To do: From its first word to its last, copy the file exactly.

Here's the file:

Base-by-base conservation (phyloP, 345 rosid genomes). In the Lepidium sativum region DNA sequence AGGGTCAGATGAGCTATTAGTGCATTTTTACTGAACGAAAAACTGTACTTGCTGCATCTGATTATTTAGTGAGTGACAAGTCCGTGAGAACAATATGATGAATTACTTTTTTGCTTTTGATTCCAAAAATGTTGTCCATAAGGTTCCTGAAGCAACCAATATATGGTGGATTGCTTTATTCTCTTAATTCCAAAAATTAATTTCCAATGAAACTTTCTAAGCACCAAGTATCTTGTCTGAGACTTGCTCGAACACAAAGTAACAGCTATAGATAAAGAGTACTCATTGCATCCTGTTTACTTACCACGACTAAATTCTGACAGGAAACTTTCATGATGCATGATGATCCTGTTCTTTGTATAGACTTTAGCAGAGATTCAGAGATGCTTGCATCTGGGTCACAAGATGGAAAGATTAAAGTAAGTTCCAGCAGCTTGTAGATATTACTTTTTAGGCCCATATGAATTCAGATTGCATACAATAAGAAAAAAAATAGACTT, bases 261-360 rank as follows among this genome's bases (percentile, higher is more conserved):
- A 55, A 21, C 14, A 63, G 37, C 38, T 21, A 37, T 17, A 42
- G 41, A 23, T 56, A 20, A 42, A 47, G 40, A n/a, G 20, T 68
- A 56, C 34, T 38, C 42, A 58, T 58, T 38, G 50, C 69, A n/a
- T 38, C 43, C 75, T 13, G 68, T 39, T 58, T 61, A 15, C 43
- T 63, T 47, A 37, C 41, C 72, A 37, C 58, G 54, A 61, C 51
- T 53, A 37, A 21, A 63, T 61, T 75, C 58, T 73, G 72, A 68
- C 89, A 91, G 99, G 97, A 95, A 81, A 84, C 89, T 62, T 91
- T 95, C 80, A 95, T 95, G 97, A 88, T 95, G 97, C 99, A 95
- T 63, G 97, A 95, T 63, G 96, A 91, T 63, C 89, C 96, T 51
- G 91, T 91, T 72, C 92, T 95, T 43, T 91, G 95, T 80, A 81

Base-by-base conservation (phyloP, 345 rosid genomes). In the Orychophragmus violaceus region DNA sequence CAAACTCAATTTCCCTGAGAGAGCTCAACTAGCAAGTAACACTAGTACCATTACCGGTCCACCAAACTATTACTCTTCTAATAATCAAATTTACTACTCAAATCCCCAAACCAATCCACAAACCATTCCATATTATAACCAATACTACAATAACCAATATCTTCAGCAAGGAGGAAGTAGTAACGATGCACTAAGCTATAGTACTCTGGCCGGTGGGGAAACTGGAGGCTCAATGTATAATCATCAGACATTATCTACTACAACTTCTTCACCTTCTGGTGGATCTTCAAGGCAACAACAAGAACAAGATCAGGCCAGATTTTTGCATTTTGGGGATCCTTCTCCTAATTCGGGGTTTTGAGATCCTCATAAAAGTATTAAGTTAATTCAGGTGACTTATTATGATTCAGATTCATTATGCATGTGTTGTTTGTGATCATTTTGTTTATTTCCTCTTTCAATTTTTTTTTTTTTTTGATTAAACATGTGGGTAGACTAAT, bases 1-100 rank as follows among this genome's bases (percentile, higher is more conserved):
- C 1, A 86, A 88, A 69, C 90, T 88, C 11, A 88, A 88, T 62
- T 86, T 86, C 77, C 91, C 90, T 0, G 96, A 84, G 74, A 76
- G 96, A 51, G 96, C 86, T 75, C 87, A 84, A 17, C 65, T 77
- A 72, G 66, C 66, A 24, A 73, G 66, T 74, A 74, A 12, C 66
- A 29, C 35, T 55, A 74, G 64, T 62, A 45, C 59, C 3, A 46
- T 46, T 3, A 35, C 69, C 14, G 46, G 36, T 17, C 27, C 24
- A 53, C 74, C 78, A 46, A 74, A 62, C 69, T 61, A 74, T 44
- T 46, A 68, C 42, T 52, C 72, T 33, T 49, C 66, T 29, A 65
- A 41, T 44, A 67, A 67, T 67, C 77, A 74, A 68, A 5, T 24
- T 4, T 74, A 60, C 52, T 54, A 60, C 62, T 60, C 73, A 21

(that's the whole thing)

Base-by-base conservation (phyloP, 345 rosid genomes). In the Lepidium sativum region DNA sequence AGGGTCAGATGAGCTATTAGTGCATTTTTACTGAACGAAAAACTGTACTTGCTGCATCTGATTATTTAGTGAGTGACAAGTCCGTGAGAACAATATGATGAATTACTTTTTTGCTTTTGATTCCAAAAATGTTGTCCATAAGGTTCCTGAAGCAACCAATATATGGTGGATTGCTTTATTCTCTTAATTCCAAAAATTAATTTCCAATGAAACTTTCTAAGCACCAAGTATCTTGTCTGAGACTTGCTCGAACACAAAGTAACAGCTATAGATAAAGAGTACTCATTGCATCCTGTTTACTTACCACGACTAAATTCTGACAGGAAACTTTCATGATGCATGATGATCCTGTTCTTTGTATAGACTTTAGCAGAGATTCAGAGATGCTTGCATCTGGGTCACAAGATGGAAAGATTAAAGTAAGTTCCAGCAGCTTGTAGATATTACTTTTTAGGCCCATATGAATTCAGATTGCATACAATAAGAAAAAAAATAGACTT, bases 261-360 rank as follows among this genome's bases (percentile, higher is more conserved):
- A 55, A 21, C 14, A 63, G 37, C 38, T 21, A 37, T 17, A 42
- G 41, A 23, T 56, A 20, A 42, A 47, G 40, A n/a, G 20, T 68
- A 56, C 34, T 38, C 42, A 58, T 58, T 38, G 50, C 69, A n/a
- T 38, C 43, C 75, T 13, G 68, T 39, T 58, T 61, A 15, C 43
- T 63, T 47, A 37, C 41, C 72, A 37, C 58, G 54, A 61, C 51
- T 53, A 37, A 21, A 63, T 61, T 75, C 58, T 73, G 72, A 68
- C 89, A 91, G 99, G 97, A 95, A 81, A 84, C 89, T 62, T 91
- T 95, C 80, A 95, T 95, G 97, A 88, T 95, G 97, C 99, A 95
- T 63, G 97, A 95, T 63, G 96, A 91, T 63, C 89, C 96, T 51
- G 91, T 91, T 72, C 92, T 95, T 43, T 91, G 95, T 80, A 81

Base-by-base conservation (phyloP, 345 rosid genomes). In the Orychophragmus violaceus region DNA sequence CAAACTCAATTTCCCTGAGAGAGCTCAACTAGCAAGTAACACTAGTACCATTACCGGTCCACCAAACTATTACTCTTCTAATAATCAAATTTACTACTCAAATCCCCAAACCAATCCACAAACCATTCCATATTATAACCAATACTACAATAACCAATATCTTCAGCAAGGAGGAAGTAGTAACGATGCACTAAGCTATAGTACTCTGGCCGGTGGGGAAACTGGAGGCTCAATGTATAATCATCAGACATTATCTACTACAACTTCTTCACCTTCTGGTGGATCTTCAAGGCAACAACAAGAACAAGATCAGGCCAGATTTTTGCATTTTGGGGATCCTTCTCCTAATTCGGGGTTTTGAGATCCTCATAAAAGTATTAAGTTAATTCAGGTGACTTATTATGATTCAGATTCATTATGCATGTGTTGTTTGTGATCATTTTGTTTATTTCCTCTTTCAATTTTTTTTTTTTTTTGATTAAACATGTGGGTAGACTAAT, bases 1-100 rank as follows among this genome's bases (percentile, higher is more conserved):
- C 1, A 86, A 88, A 69, C 90, T 88, C 11, A 88, A 88, T 62
- T 86, T 86, C 77, C 91, C 90, T 0, G 96, A 84, G 74, A 76
- G 96, A 51, G 96, C 86, T 75, C 87, A 84, A 17, C 65, T 77
- A 72, G 66, C 66, A 24, A 73, G 66, T 74, A 74, A 12, C 66
- A 29, C 35, T 55, A 74, G 64, T 62, A 45, C 59, C 3, A 46
- T 46, T 3, A 35, C 69, C 14, G 46, G 36, T 17, C 27, C 24
- A 53, C 74, C 78, A 46, A 74, A 62, C 69, T 61, A 74, T 44
- T 46, A 68, C 42, T 52, C 72, T 33, T 49, C 66, T 29, A 65
- A 41, T 44, A 67, A 67, T 67, C 77, A 74, A 68, A 5, T 24
- T 4, T 74, A 60, C 52, T 54, A 60, C 62, T 60, C 73, A 21